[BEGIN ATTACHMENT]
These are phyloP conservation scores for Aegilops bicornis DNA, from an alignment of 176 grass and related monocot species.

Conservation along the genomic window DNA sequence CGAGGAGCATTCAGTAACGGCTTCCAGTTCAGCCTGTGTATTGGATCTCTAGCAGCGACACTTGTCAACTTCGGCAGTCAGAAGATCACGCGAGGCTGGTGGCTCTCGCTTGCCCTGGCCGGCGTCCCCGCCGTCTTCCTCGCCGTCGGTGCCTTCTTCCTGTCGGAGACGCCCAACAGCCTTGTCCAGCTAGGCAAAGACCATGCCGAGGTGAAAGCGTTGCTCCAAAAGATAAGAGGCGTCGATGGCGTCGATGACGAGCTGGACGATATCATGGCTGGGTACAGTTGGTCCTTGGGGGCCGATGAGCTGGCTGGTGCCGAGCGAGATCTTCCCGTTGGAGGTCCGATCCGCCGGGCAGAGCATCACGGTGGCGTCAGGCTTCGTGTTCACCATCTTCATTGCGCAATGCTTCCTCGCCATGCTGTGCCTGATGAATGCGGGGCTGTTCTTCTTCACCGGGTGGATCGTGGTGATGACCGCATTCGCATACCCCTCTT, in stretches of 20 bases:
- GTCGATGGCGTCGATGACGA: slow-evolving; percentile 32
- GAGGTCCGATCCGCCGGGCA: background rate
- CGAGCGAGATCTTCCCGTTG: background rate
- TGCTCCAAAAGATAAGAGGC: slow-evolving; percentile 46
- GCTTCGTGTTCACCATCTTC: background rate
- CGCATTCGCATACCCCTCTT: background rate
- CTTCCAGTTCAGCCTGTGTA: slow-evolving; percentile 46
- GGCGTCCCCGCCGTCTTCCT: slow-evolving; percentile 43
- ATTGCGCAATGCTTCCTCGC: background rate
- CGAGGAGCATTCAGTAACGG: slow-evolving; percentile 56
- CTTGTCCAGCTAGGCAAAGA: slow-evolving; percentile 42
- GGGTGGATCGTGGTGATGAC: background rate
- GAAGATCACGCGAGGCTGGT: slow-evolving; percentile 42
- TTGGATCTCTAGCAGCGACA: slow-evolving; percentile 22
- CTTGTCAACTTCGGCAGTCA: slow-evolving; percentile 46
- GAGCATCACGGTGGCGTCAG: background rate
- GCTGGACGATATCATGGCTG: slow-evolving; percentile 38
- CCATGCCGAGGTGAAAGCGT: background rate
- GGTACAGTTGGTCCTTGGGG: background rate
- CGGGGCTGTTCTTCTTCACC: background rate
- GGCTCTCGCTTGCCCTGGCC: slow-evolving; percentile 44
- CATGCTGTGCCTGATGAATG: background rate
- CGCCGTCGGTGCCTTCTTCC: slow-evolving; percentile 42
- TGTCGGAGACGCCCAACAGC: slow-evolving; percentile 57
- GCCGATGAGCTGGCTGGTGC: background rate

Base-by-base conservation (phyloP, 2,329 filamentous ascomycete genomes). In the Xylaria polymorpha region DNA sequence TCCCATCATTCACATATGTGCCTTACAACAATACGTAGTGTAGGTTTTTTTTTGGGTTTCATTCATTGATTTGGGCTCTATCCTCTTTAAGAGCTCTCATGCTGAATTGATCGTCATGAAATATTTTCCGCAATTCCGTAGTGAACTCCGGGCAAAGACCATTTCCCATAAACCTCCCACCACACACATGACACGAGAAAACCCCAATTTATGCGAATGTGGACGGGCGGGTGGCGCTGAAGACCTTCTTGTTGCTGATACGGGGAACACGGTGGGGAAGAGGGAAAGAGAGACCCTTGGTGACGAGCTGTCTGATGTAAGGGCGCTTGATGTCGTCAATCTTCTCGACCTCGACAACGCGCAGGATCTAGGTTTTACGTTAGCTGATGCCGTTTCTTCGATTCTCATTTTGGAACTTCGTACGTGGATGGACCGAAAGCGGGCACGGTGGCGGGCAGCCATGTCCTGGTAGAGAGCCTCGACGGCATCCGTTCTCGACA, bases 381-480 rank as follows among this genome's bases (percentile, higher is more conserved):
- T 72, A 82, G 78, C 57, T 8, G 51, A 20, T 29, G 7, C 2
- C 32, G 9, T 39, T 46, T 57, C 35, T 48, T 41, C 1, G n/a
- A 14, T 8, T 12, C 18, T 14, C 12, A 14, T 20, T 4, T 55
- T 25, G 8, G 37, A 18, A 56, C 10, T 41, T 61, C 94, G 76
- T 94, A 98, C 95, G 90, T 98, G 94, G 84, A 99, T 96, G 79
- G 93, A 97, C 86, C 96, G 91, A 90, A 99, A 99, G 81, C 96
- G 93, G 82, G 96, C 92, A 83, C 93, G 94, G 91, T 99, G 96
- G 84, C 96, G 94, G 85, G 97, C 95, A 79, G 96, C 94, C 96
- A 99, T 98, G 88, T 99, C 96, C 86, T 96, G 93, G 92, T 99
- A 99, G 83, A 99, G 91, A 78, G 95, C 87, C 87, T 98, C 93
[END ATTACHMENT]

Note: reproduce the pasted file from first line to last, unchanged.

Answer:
These are phyloP conservation scores for Aegilops bicornis DNA, from an alignment of 176 grass and related monocot species.

Conservation along the genomic window DNA sequence CGAGGAGCATTCAGTAACGGCTTCCAGTTCAGCCTGTGTATTGGATCTCTAGCAGCGACACTTGTCAACTTCGGCAGTCAGAAGATCACGCGAGGCTGGTGGCTCTCGCTTGCCCTGGCCGGCGTCCCCGCCGTCTTCCTCGCCGTCGGTGCCTTCTTCCTGTCGGAGACGCCCAACAGCCTTGTCCAGCTAGGCAAAGACCATGCCGAGGTGAAAGCGTTGCTCCAAAAGATAAGAGGCGTCGATGGCGTCGATGACGAGCTGGACGATATCATGGCTGGGTACAGTTGGTCCTTGGGGGCCGATGAGCTGGCTGGTGCCGAGCGAGATCTTCCCGTTGGAGGTCCGATCCGCCGGGCAGAGCATCACGGTGGCGTCAGGCTTCGTGTTCACCATCTTCATTGCGCAATGCTTCCTCGCCATGCTGTGCCTGATGAATGCGGGGCTGTTCTTCTTCACCGGGTGGATCGTGGTGATGACCGCATTCGCATACCCCTCTT, in stretches of 20 bases:
- GTCGATGGCGTCGATGACGA: slow-evolving; percentile 32
- GAGGTCCGATCCGCCGGGCA: background rate
- CGAGCGAGATCTTCCCGTTG: background rate
- TGCTCCAAAAGATAAGAGGC: slow-evolving; percentile 46
- GCTTCGTGTTCACCATCTTC: background rate
- CGCATTCGCATACCCCTCTT: background rate
- CTTCCAGTTCAGCCTGTGTA: slow-evolving; percentile 46
- GGCGTCCCCGCCGTCTTCCT: slow-evolving; percentile 43
- ATTGCGCAATGCTTCCTCGC: background rate
- CGAGGAGCATTCAGTAACGG: slow-evolving; percentile 56
- CTTGTCCAGCTAGGCAAAGA: slow-evolving; percentile 42
- GGGTGGATCGTGGTGATGAC: background rate
- GAAGATCACGCGAGGCTGGT: slow-evolving; percentile 42
- TTGGATCTCTAGCAGCGACA: slow-evolving; percentile 22
- CTTGTCAACTTCGGCAGTCA: slow-evolving; percentile 46
- GAGCATCACGGTGGCGTCAG: background rate
- GCTGGACGATATCATGGCTG: slow-evolving; percentile 38
- CCATGCCGAGGTGAAAGCGT: background rate
- GGTACAGTTGGTCCTTGGGG: background rate
- CGGGGCTGTTCTTCTTCACC: background rate
- GGCTCTCGCTTGCCCTGGCC: slow-evolving; percentile 44
- CATGCTGTGCCTGATGAATG: background rate
- CGCCGTCGGTGCCTTCTTCC: slow-evolving; percentile 42
- TGTCGGAGACGCCCAACAGC: slow-evolving; percentile 57
- GCCGATGAGCTGGCTGGTGC: background rate

Base-by-base conservation (phyloP, 2,329 filamentous ascomycete genomes). In the Xylaria polymorpha region DNA sequence TCCCATCATTCACATATGTGCCTTACAACAATACGTAGTGTAGGTTTTTTTTTGGGTTTCATTCATTGATTTGGGCTCTATCCTCTTTAAGAGCTCTCATGCTGAATTGATCGTCATGAAATATTTTCCGCAATTCCGTAGTGAACTCCGGGCAAAGACCATTTCCCATAAACCTCCCACCACACACATGACACGAGAAAACCCCAATTTATGCGAATGTGGACGGGCGGGTGGCGCTGAAGACCTTCTTGTTGCTGATACGGGGAACACGGTGGGGAAGAGGGAAAGAGAGACCCTTGGTGACGAGCTGTCTGATGTAAGGGCGCTTGATGTCGTCAATCTTCTCGACCTCGACAACGCGCAGGATCTAGGTTTTACGTTAGCTGATGCCGTTTCTTCGATTCTCATTTTGGAACTTCGTACGTGGATGGACCGAAAGCGGGCACGGTGGCGGGCAGCCATGTCCTGGTAGAGAGCCTCGACGGCATCCGTTCTCGACA, bases 381-480 rank as follows among this genome's bases (percentile, higher is more conserved):
- T 72, A 82, G 78, C 57, T 8, G 51, A 20, T 29, G 7, C 2
- C 32, G 9, T 39, T 46, T 57, C 35, T 48, T 41, C 1, G n/a
- A 14, T 8, T 12, C 18, T 14, C 12, A 14, T 20, T 4, T 55
- T 25, G 8, G 37, A 18, A 56, C 10, T 41, T 61, C 94, G 76
- T 94, A 98, C 95, G 90, T 98, G 94, G 84, A 99, T 96, G 79
- G 93, A 97, C 86, C 96, G 91, A 90, A 99, A 99, G 81, C 96
- G 93, G 82, G 96, C 92, A 83, C 93, G 94, G 91, T 99, G 96
- G 84, C 96, G 94, G 85, G 97, C 95, A 79, G 96, C 94, C 96
- A 99, T 98, G 88, T 99, C 96, C 86, T 96, G 93, G 92, T 99
- A 99, G 83, A 99, G 91, A 78, G 95, C 87, C 87, T 98, C 93